Kingston

Michaella Garrick, Aye, Black Girl (detail), 2022, sugarcane, wood, wire, digital prints, 96 × 96 × 4". From “Sighting Black Girlhood,” 2022.

Michaella Garrick, Aye, Black Girl (detail), 2022, sugarcane, wood, wire, digital prints, 96 × 96 × 4". From “Sighting Black Girlhood,” 2022.

“Sighting Black Girlhood”

The exhibition “Sighting Black Girlhood” opened with two life-size painted portraits of Black women who commanded assembly and set the tone for the show. Tishana Fisher’s Yes, I am BLACK, 2022, portrayed a deep-brown-skinned art student, Ashtaina Stewart, in a purple ombré dress, slumped in a dresser chair in front of a rust-orange sheet. Unpoised and unbossed, she holds a brush to her hair with a limp wrist. On a nearby wall, Camille Chedda’s Portrait of a Young Artist (Abigail Sweeney), 2022, showed another Black beauty, painted in grisaille, standing tall in ripped jeans with her Rapunzel braids cascading down her back, her face lit by her smile—the brightest detail of the painting. In the same scene, a sign reads, I LOVE THE WOMAN IVE BECOME! I FOUGHT FOR HER!

“Sighting Black Girlhood” was an international collaboration presented by New Local Space (NLS), a contemporary visual-art initiative founded by artist Deborah Anzinger in partnership with the Center for Experimental Ethnography at the University of Pennsylvania and the Centre for the Study of Race, Gender & Class at the University of Johannesburg. For the project, Anzinger commissioned Chedda and Fisher, as well as Michaella Garrick, Sasha-Kay Nicole Hinds, Oneika Russell, and Abigail Sweeney, to each work cooperatively over the course of several months with a Jamaican-born girl or young woman in their life. Their subjects could be of any socioeconomic background, but they share the experience of living in Jamaica.

In Russell’s animated film made from twenty-four drawings of her chosen collaborator, Garrick, Michaella at 22, 2022, colors, patterns, and backgrounds vary, but the subject remains reclining in a state of repose, wrapped in a throw blanket. Adrift in her own stream of consciousness, she shows little if any response to outside pressures. Adjacent to Russell’s animation was Garrick’s own installation, Aye, Black Girl, 2022, a floor-to-ceiling wall-mounted structure made of woven sugarcane; a photograph of a schoolgirl is repeated like a wallpaper pattern in the triangular and rhomboid windows of a potential home and haven. Garrick’s experience growing up semi-independently in the precarious housing of Monymusk—one of the oldest plantations on the island that is still involved in sugar and rum manufacture—surely informed the attention to detail evident in the work’s every facet.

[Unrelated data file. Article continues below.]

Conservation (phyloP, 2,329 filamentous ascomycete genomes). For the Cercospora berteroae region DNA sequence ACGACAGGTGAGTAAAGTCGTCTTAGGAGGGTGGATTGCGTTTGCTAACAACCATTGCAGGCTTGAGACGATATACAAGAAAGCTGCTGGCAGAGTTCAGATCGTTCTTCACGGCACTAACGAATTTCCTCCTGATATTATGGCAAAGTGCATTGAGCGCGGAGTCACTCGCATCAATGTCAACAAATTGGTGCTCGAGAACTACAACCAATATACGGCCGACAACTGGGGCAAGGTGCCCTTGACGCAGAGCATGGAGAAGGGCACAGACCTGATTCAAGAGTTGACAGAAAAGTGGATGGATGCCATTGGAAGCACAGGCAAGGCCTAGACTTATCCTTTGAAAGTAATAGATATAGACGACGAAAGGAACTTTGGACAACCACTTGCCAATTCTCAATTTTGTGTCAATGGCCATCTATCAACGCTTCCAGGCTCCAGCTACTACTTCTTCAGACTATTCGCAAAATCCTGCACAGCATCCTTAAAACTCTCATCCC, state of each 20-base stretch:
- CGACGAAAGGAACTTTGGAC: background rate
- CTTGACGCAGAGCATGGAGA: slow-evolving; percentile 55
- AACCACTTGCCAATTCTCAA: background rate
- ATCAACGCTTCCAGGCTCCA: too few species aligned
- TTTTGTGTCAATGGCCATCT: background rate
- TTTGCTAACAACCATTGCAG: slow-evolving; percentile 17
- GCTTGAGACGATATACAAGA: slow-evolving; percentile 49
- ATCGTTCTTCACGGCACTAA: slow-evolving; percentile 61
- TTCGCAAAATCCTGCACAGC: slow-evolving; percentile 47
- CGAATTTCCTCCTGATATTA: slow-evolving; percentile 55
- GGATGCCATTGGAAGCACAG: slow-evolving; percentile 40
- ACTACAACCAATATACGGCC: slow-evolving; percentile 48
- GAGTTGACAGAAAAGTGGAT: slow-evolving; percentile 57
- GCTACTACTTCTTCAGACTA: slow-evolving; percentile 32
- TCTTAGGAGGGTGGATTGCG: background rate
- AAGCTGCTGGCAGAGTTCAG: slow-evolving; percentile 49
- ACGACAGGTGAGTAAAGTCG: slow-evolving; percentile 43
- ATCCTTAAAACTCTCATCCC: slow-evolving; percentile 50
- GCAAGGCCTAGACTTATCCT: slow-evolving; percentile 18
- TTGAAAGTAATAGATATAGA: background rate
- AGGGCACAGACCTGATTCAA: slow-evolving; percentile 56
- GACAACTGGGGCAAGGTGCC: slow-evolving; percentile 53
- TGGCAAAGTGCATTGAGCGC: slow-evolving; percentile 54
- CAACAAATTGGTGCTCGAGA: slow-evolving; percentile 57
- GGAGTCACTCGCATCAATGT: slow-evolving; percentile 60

Hinds—like Fisher, a recent graduate of Kingston’s Edna Manley College of the Visual and Performing Arts—chose to portray her peer Kamala Krishana Nakeisha Davis. She Black N Nice EE I and She Black N Nice EE II, both 2022, are two large photographic collages on textured tan paper respectively portraying Davis with a loose Afro and a protective hairstyle decorated with cowrie beads. Davis’ brown complexion has been digitally made darker to become comparable to the night sky: an emphasizing affirmation of her Blackness. This composition is likely in homage to renowned South African artist Zanele Muholi’s self-portrait series “Somnyama Ngonyama, Hail the Dark Lioness,” 2014–17. In Jamaica, a sixty-year-old postcolonial nation that remains subject to American and British cultural imperialism, rampant colorism might be more accurately understood as a hallmark of pigmentocracy. The reconstruction of selfhood by darker-skinned Black girls such as Hinds and Davis, who are talking back while looking forward, is a brave rebelliousness beyond the ken of most adults.

The spirit of “Sighting Black Girlhood” quietly but forcefully continued the cultural work undertaken by initiatives such as Sistren Theatre Collective, an independent women’s cultural organization established in Kingston in 1977 to facilitate basic work training for women. The group also produced original stage plays, silk-screen designs, and a quarterly women’s magazine. In the epilogue to their only printed book, poet Honor-Ford Smith, the collective’s former artistic director, shares the group’s motivation: “to the daughters and mothers of all the Caribbean and the vision their struggles will set free.” Likewise, with “Sighting Black Girlhood,” NLS and Anzinger have furthered the creative potential of Black girls who are committed to their own artistic intuition and self-representation.